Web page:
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We explored whether IFITM proteins expressed in effector cells co-expressing the viral fusion proteins could also restrict cell-cell fusion. We expressed IFITM1 in 293T/GFP effector cells, in HTX/LH2SN target cells (the stable cell lines described above), or in both, and compared their effects on JSRV Env-induced cell-cell fusion. Expressing IFITM1 in effector cells (Fig. 4D, column 3; Fig. 4E) was as effective in reducing cell-cell fusion by JSRV Env as expressing IFITM1 in target cells (Fig. 4D, column 2; Fig. 4E), and co-expressing IFITM1 in both effector and target cells enhanced this inhibitory effect (Fig. 4D, column 4; compare columns 2 and 3 with column 4; p<0.05 in both cases; Fig. 4E). Thus, the inhibition of cell-cell fusion by IFITM1 is not specifically related to its expression in effector or target cells. This result suggests that IFITM proteins are unlikely to suppress cell-cell fusion by directly acting on specific viral fusion proteins or their corresponding receptors, but rather through a common physical mechanism(s) (see below).

A critical question is whether or not the cell-cell fusion assay employed here is relevant to endosomal fusion; this is particularly important, given that IFITM proteins have been shown to predominantly restrict viruses that require low pH for membrane fusion and entry. To address this question, we took advantage of our previous finding that JSRV pseudovirions are virtually resistant to low pH inactivation and that an extracellular low pH pulse can overcome proton pump inhibitor–mediated block of JSRV entry [27], [33], [34]. We pretreated JSRV pseudovirion-bound HTX or HTX/IFITM1 cells with 20 nM bafilomycin A1 (BafA1), followed by a pH-5.0 pulse for 5–10 min; cells were then allowed for infection for 4 h in the presence of BafA1. We observed that, while low pH substantially rescued the BafA1-mediated block in both the parental HTX and HTX/IFITM1 cells, as would be expected [33], [34], the low pH treatment did not increase the JSRV titer in HTX/IFITM1 cells to a level that was similar to that of parental HTX cells (Fig. 4F). This result apparently differed from that of SARS coronavirus, whose fusion inhibition by IFITMs had been previously shown to be bypassed by trypsin [13]. Overall, our data suggest that IFITM1 expressed on the plasma membrane effectively blocks the forced entry of JSRV rendered by the low pH pulse, and this is consistent with the cell-cell fusion data.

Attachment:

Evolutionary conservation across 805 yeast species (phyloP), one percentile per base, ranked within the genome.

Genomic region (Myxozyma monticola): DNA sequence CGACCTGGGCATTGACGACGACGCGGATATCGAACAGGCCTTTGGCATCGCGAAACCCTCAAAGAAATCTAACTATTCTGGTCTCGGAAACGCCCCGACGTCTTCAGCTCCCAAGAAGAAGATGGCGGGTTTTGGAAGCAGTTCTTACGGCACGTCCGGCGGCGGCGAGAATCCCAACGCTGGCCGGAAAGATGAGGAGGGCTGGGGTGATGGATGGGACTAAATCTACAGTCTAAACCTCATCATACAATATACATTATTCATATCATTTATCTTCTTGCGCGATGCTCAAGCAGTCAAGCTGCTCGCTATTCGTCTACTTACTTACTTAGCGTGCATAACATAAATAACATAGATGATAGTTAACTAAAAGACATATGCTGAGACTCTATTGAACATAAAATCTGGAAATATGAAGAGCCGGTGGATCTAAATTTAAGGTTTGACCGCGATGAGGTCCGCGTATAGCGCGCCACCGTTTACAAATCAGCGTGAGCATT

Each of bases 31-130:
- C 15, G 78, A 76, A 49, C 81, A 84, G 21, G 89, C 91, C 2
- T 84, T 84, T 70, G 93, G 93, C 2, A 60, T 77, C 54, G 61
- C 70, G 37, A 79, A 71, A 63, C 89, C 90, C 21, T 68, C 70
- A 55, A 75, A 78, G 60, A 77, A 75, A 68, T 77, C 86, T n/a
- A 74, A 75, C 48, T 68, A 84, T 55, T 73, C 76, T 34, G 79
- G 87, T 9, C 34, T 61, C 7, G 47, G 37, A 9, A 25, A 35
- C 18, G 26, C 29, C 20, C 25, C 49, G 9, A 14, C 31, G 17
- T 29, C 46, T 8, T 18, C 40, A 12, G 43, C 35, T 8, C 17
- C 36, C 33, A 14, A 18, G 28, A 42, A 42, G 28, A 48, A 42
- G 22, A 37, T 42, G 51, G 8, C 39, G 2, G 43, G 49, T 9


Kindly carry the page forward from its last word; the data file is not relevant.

IFITM proteins suppress cell-cell fusion induced by all three classes of viral fusion proteins; the inhibition efficiency can be cell type dependent

In order to assess possible broad effects of IFITMs on viral membrane fusion, we employed another cell-cell fusion assay for examination of IAV HA, SFV E1/E2, and VSV-G, which represent class I, II and III fusion proteins, respectively [22]. In these experiments, effector cells were the NIH 3T3-derived HAB2 cell line stably expressing IAV HA (kind gift of Judy White) [46] or COS7 transiently transfected with plasmids encoding SFV E1/E2 or VSV-G; we labeled these cells with calcein-AM. We loaded the target 293/LH2SN cells expressing individual IFITM proteins (the same cell lines as used for the syncytia formation assay shown in Fig. 3) with CMAC, allowing aqueous dye transfer during fusion to be monitored by a fluorescence microscope. We found that, somewhat surprisingly, both IFITM1 and 3 strongly inhibited membrane fusion induced by all three classes of viral fusion proteins, and their efficiencies were almost the same. IFITM2 also inhibited viral membrane fusion, but the efficiency was generally low (Figs. 5A, B and C), consistent with the results of syncytia formation (Fig. 3A) and the GFP-transfer cell-cell fusion assay described above (Fig. 4). Even more surprisingly, we observed that when the JSRV Env protein was expressed in COS7 cells as effector, Env-mediated fusion was also markedly suppressed by IFITM3 (Fig. 5D). This was in sharp contrast to the situation in which IFITM3 had essentially no effect on fusion when 293T cells were used as effector cells to express JSRV Env (Fig. 5E).

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Figure 5. IFITM proteins inhibit cell-cell fusion induced by representatives of three classes of viral fusion proteins.

(A to E) Effector cells expressing indicated viral fusion proteins were loaded with calcein-AM, and were bound to target 293/LH2SN cells (Mock) or to cells expressing indicated IFITM proteins that were prelabeled by CMAC. pH was then lowered to 5.0 for JSRV Env, 4.8 for IAV HA, 5.7 for VSV G, and 5.4 for SFV E1/E2. Following reneutralization of cells to 7.2, fusion between pairs of effector and target cells was scored under fluorescence microscopy. (A) IAV HA (a class I fusion protein). (B) VSV G (class III). (C) SFV E1/E2 (class II). (D) JSRV Env (class I), with COS7 as effector cells. (E) JSRV Env, with 293T cells as effector cells. Note distinct effects of IFITM3 on JSRV fusion shown in (D) and (E). (F) Restriction of JSRV and IAV entry by IFITM proteins in COS7/LH2SN cells. COS7/LH2SN cells (Mock) or derivatives expressing indicated IFITM proteins were infected with GFP-encoding MoMLV pseudovirions bearing JSRV Env or IAV HA/NA, and viral infectivity was determined by flow cytometry as described in Fig. 1. Note that IFITM3 inhibited JSRV entry as effectively as did the IFITM1; representative flow cytometry profiles are shown in Fig. S4A.